IndigenEYEZ was co-founded by Kim Haxton and Kelly Terbasket in 2013. This would not have been possible without the guidance of Partners for Youth Empowerment co-founders Charlie Murphy and Peggy Taylor and the vision and startup capital of Ian Watson.
This is the story of how these changemakers found each other at the right time and in the right place to ignite the movement that is IndigenEYEZ.
Ten years earlier, Kim Haxton had been invited to a popular youth camp called Hip Hop Hope. She wasn’t able to attend because she was busy running another program called Rediscovery, a land-and culture-based camp for Indigenous youth. Working in the program had allowed Kim to travel around the province of BC, Turtle Island, and even the globe, leading land-based workshops in Indigenous communities.
By 2011, Hip Hop Hope had evolved into Power of Hope, and was run by an organization called Partners For Youth Empowerment (PYE). This was the year that there was finally an opening in Kim’s schedule which allowed her to attend and the camp inspired her tremendously. While there she was struck by the thought: If you could combine the Power of Hope program with the Rediscovery model, then you would have one of the most powerful Indigenous youth programs out there.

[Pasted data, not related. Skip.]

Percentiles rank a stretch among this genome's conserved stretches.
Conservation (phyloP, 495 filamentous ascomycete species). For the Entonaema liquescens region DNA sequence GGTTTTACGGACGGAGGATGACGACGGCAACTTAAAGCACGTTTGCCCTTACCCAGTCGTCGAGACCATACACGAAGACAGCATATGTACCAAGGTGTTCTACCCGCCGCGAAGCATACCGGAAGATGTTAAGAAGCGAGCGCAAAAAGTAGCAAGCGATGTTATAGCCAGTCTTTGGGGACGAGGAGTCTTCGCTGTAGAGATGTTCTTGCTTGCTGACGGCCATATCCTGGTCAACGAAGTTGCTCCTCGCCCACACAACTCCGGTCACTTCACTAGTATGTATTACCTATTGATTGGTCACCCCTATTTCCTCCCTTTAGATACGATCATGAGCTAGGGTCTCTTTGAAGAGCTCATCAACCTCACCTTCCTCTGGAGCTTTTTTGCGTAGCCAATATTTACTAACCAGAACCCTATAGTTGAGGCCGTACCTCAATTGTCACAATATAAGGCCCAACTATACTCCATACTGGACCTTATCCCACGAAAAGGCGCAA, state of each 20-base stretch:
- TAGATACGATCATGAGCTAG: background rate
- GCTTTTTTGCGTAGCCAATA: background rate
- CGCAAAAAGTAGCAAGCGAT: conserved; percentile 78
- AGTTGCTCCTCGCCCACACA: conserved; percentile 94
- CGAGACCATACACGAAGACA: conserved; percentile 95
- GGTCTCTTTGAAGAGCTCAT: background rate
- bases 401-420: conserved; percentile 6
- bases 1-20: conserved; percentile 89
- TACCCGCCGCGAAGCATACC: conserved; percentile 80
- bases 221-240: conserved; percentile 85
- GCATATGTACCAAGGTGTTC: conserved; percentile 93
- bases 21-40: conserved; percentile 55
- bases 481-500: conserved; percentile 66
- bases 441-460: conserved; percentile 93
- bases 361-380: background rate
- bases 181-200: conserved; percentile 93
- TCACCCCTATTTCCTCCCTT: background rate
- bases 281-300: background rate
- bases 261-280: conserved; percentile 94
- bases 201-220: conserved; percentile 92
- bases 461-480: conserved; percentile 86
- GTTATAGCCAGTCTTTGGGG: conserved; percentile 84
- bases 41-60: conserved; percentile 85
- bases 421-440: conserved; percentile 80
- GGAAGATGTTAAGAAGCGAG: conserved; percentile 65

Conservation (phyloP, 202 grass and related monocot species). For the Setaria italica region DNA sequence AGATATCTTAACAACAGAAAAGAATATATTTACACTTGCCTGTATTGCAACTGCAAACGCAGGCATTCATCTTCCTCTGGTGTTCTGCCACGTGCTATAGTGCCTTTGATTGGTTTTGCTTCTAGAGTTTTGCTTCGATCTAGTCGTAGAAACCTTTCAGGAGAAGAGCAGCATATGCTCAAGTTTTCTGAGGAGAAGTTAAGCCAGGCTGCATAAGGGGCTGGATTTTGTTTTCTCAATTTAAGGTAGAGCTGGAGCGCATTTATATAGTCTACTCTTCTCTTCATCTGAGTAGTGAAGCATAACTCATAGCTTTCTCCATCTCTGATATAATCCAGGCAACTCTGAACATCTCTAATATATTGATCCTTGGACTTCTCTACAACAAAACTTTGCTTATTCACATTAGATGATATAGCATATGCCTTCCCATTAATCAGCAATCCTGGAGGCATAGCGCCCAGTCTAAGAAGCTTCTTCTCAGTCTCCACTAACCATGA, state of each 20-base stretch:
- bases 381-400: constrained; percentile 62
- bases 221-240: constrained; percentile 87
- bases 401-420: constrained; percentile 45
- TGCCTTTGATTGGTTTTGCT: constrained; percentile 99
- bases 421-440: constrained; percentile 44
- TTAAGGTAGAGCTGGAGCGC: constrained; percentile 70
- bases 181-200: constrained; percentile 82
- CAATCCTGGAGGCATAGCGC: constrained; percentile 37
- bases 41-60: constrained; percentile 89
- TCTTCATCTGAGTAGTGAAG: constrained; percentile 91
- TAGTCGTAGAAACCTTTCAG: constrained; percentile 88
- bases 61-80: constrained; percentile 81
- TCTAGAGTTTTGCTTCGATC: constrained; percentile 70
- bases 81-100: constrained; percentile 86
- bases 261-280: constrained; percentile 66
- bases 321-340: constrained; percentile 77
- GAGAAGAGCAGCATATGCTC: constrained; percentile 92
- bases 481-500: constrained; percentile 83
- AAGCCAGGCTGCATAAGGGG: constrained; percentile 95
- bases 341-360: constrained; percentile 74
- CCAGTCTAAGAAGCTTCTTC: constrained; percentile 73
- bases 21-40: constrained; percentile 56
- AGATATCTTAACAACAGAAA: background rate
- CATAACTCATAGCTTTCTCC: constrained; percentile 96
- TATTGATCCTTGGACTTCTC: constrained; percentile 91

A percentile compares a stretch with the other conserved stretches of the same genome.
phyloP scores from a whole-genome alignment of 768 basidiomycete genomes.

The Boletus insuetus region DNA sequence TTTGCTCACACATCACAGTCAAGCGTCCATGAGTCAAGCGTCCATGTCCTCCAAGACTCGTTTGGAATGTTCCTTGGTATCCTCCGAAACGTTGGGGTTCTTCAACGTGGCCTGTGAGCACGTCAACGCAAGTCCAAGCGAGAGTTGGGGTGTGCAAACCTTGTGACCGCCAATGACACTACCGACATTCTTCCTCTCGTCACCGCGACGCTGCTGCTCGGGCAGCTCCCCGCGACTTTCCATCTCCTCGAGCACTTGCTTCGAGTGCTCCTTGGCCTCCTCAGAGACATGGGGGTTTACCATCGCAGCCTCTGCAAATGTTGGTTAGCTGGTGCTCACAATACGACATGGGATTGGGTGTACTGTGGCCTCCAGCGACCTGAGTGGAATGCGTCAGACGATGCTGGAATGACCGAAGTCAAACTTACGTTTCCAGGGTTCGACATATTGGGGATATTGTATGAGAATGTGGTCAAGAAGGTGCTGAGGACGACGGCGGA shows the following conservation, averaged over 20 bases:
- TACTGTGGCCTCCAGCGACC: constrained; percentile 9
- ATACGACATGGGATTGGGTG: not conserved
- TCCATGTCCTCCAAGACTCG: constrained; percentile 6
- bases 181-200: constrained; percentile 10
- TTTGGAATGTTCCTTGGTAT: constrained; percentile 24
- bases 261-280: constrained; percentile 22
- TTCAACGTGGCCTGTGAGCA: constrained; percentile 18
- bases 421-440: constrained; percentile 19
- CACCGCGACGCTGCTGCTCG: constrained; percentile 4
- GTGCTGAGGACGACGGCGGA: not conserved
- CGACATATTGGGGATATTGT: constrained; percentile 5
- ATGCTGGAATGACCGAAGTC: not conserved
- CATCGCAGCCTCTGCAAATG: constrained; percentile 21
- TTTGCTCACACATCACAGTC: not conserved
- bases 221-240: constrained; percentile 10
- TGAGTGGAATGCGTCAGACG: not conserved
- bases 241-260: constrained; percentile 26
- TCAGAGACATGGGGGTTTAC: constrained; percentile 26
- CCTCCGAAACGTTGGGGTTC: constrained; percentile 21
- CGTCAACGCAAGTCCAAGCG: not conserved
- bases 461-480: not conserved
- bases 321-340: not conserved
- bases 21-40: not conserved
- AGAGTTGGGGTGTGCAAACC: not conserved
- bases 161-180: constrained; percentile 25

The seed was planted.
Around the same time, Ian Watson, a board member, chairman and co-founder of PYE, heard how impactful the creative empowerment methodology was for Indigenous participants in Power of Hope camps. Ian got curious about how he could help bring these impacts to more Indigenous youth and their communities.
The seed of IndigenEYEZ was starting to find fertile soil.
Not long after, Kelly Terbasket was leaving a meeting in the Okanagan when a friend asked if she could give his buddy Warren Hooley a ride home. Kelly had heard about this inspirational hip hop artist and was curious to meet him. On the one-hour drive, they talked nonstop. Warren was bubbling over with enthusiasm about the creative facilitation training he had just taken. Kelly had been facilitating for 15 years without any training and she loved the idea of mixing creative interactions with facilitation so—as soon as she got home—she signed up for PYE’s next training.
The first person to greet her when she arrived at the training was Charlie Murphy, one of the founders of PYE. When the workshop began, Kelly felt like she had come home. She could see immediately that the Creative Community tool kit was a remarkable fit to address the barriers she had witnessed in Indigenous communities.
Within her own work, Kelly had been trying to develop a holistic teaching system to decolonize Indigenous minds, and here it was. She was thrilled to find such a well-developed program based on research that used the arts to foster self-expression, confidence, and pride in identity. Here were fun, simple ways to rebuild fragmented relationships. Here were engaging methods for fostering self-expression. Here was how to create safe space to talk about what matters.